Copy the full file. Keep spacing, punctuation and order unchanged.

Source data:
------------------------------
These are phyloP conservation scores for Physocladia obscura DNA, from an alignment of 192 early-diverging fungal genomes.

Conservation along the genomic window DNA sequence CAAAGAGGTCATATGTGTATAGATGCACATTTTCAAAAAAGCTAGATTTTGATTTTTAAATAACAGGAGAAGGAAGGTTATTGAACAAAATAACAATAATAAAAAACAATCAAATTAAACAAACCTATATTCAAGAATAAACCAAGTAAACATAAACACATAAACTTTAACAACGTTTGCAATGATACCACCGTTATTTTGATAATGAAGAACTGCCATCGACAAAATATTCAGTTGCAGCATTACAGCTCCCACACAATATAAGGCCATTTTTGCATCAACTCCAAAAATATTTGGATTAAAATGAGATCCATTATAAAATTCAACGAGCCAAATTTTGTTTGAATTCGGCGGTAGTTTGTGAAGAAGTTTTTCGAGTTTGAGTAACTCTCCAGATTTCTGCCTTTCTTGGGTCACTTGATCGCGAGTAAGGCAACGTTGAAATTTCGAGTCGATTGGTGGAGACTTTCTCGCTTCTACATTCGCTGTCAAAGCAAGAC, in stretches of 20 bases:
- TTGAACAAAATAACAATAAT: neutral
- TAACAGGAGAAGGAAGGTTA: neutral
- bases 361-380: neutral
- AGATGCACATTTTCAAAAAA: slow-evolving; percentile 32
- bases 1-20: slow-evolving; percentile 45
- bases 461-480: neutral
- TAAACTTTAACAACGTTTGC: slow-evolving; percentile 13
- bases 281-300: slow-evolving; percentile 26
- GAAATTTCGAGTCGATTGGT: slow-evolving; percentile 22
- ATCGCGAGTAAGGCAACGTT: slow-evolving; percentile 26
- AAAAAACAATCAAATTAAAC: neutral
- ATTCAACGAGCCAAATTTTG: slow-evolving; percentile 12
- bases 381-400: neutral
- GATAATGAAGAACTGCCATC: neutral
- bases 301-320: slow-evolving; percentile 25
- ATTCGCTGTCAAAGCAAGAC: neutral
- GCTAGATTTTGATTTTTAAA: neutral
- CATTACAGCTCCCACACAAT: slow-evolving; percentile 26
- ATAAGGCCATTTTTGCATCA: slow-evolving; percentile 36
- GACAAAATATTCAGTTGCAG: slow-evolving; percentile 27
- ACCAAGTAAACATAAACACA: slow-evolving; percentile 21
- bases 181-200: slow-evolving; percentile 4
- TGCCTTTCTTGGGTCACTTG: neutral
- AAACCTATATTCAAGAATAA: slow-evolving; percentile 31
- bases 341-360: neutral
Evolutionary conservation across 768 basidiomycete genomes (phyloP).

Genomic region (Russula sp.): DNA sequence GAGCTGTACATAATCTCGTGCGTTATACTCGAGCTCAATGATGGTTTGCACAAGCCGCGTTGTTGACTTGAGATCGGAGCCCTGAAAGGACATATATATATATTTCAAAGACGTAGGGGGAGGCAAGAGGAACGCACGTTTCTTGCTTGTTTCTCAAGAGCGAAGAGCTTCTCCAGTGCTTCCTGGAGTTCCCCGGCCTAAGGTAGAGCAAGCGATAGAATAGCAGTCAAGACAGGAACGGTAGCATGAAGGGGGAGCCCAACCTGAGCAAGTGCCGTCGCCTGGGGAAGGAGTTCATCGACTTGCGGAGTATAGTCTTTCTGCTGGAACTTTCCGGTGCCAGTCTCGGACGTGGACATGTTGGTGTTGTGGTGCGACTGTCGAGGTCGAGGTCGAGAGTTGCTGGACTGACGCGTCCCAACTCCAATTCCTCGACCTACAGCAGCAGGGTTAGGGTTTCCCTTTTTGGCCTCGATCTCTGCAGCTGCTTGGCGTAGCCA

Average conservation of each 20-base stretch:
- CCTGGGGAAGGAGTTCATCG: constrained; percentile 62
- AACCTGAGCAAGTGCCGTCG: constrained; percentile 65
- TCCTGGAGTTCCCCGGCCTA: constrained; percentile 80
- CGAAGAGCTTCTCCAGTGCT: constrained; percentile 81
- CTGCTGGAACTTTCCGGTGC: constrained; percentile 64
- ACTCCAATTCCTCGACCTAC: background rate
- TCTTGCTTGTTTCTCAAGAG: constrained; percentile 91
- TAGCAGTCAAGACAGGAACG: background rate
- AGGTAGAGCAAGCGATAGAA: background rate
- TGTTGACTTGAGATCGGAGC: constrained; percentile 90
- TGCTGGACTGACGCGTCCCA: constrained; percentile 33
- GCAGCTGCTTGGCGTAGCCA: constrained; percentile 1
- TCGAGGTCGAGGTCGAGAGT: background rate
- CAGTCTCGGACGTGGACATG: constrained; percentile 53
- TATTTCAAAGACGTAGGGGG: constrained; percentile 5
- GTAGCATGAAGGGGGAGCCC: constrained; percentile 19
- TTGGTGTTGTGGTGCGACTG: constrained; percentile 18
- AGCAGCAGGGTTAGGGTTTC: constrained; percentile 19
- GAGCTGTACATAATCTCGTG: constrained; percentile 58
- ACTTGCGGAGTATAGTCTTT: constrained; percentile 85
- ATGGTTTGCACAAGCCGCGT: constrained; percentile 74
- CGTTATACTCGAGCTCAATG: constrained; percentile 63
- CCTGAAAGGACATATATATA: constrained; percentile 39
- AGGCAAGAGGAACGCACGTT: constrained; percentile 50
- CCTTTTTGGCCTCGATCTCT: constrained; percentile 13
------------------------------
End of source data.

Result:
These are phyloP conservation scores for Physocladia obscura DNA, from an alignment of 192 early-diverging fungal genomes.

Conservation along the genomic window DNA sequence CAAAGAGGTCATATGTGTATAGATGCACATTTTCAAAAAAGCTAGATTTTGATTTTTAAATAACAGGAGAAGGAAGGTTATTGAACAAAATAACAATAATAAAAAACAATCAAATTAAACAAACCTATATTCAAGAATAAACCAAGTAAACATAAACACATAAACTTTAACAACGTTTGCAATGATACCACCGTTATTTTGATAATGAAGAACTGCCATCGACAAAATATTCAGTTGCAGCATTACAGCTCCCACACAATATAAGGCCATTTTTGCATCAACTCCAAAAATATTTGGATTAAAATGAGATCCATTATAAAATTCAACGAGCCAAATTTTGTTTGAATTCGGCGGTAGTTTGTGAAGAAGTTTTTCGAGTTTGAGTAACTCTCCAGATTTCTGCCTTTCTTGGGTCACTTGATCGCGAGTAAGGCAACGTTGAAATTTCGAGTCGATTGGTGGAGACTTTCTCGCTTCTACATTCGCTGTCAAAGCAAGAC, in stretches of 20 bases:
- TTGAACAAAATAACAATAAT: neutral
- TAACAGGAGAAGGAAGGTTA: neutral
- bases 361-380: neutral
- AGATGCACATTTTCAAAAAA: slow-evolving; percentile 32
- bases 1-20: slow-evolving; percentile 45
- bases 461-480: neutral
- TAAACTTTAACAACGTTTGC: slow-evolving; percentile 13
- bases 281-300: slow-evolving; percentile 26
- GAAATTTCGAGTCGATTGGT: slow-evolving; percentile 22
- ATCGCGAGTAAGGCAACGTT: slow-evolving; percentile 26
- AAAAAACAATCAAATTAAAC: neutral
- ATTCAACGAGCCAAATTTTG: slow-evolving; percentile 12
- bases 381-400: neutral
- GATAATGAAGAACTGCCATC: neutral
- bases 301-320: slow-evolving; percentile 25
- ATTCGCTGTCAAAGCAAGAC: neutral
- GCTAGATTTTGATTTTTAAA: neutral
- CATTACAGCTCCCACACAAT: slow-evolving; percentile 26
- ATAAGGCCATTTTTGCATCA: slow-evolving; percentile 36
- GACAAAATATTCAGTTGCAG: slow-evolving; percentile 27
- ACCAAGTAAACATAAACACA: slow-evolving; percentile 21
- bases 181-200: slow-evolving; percentile 4
- TGCCTTTCTTGGGTCACTTG: neutral
- AAACCTATATTCAAGAATAA: slow-evolving; percentile 31
- bases 341-360: neutral
Evolutionary conservation across 768 basidiomycete genomes (phyloP).

Genomic region (Russula sp.): DNA sequence GAGCTGTACATAATCTCGTGCGTTATACTCGAGCTCAATGATGGTTTGCACAAGCCGCGTTGTTGACTTGAGATCGGAGCCCTGAAAGGACATATATATATATTTCAAAGACGTAGGGGGAGGCAAGAGGAACGCACGTTTCTTGCTTGTTTCTCAAGAGCGAAGAGCTTCTCCAGTGCTTCCTGGAGTTCCCCGGCCTAAGGTAGAGCAAGCGATAGAATAGCAGTCAAGACAGGAACGGTAGCATGAAGGGGGAGCCCAACCTGAGCAAGTGCCGTCGCCTGGGGAAGGAGTTCATCGACTTGCGGAGTATAGTCTTTCTGCTGGAACTTTCCGGTGCCAGTCTCGGACGTGGACATGTTGGTGTTGTGGTGCGACTGTCGAGGTCGAGGTCGAGAGTTGCTGGACTGACGCGTCCCAACTCCAATTCCTCGACCTACAGCAGCAGGGTTAGGGTTTCCCTTTTTGGCCTCGATCTCTGCAGCTGCTTGGCGTAGCCA

Average conservation of each 20-base stretch:
- CCTGGGGAAGGAGTTCATCG: constrained; percentile 62
- AACCTGAGCAAGTGCCGTCG: constrained; percentile 65
- TCCTGGAGTTCCCCGGCCTA: constrained; percentile 80
- CGAAGAGCTTCTCCAGTGCT: constrained; percentile 81
- CTGCTGGAACTTTCCGGTGC: constrained; percentile 64
- ACTCCAATTCCTCGACCTAC: background rate
- TCTTGCTTGTTTCTCAAGAG: constrained; percentile 91
- TAGCAGTCAAGACAGGAACG: background rate
- AGGTAGAGCAAGCGATAGAA: background rate
- TGTTGACTTGAGATCGGAGC: constrained; percentile 90
- TGCTGGACTGACGCGTCCCA: constrained; percentile 33
- GCAGCTGCTTGGCGTAGCCA: constrained; percentile 1
- TCGAGGTCGAGGTCGAGAGT: background rate
- CAGTCTCGGACGTGGACATG: constrained; percentile 53
- TATTTCAAAGACGTAGGGGG: constrained; percentile 5
- GTAGCATGAAGGGGGAGCCC: constrained; percentile 19
- TTGGTGTTGTGGTGCGACTG: constrained; percentile 18
- AGCAGCAGGGTTAGGGTTTC: constrained; percentile 19
- GAGCTGTACATAATCTCGTG: constrained; percentile 58
- ACTTGCGGAGTATAGTCTTT: constrained; percentile 85
- ATGGTTTGCACAAGCCGCGT: constrained; percentile 74
- CGTTATACTCGAGCTCAATG: constrained; percentile 63
- CCTGAAAGGACATATATATA: constrained; percentile 39
- AGGCAAGAGGAACGCACGTT: constrained; percentile 50
- CCTTTTTGGCCTCGATCTCT: constrained; percentile 13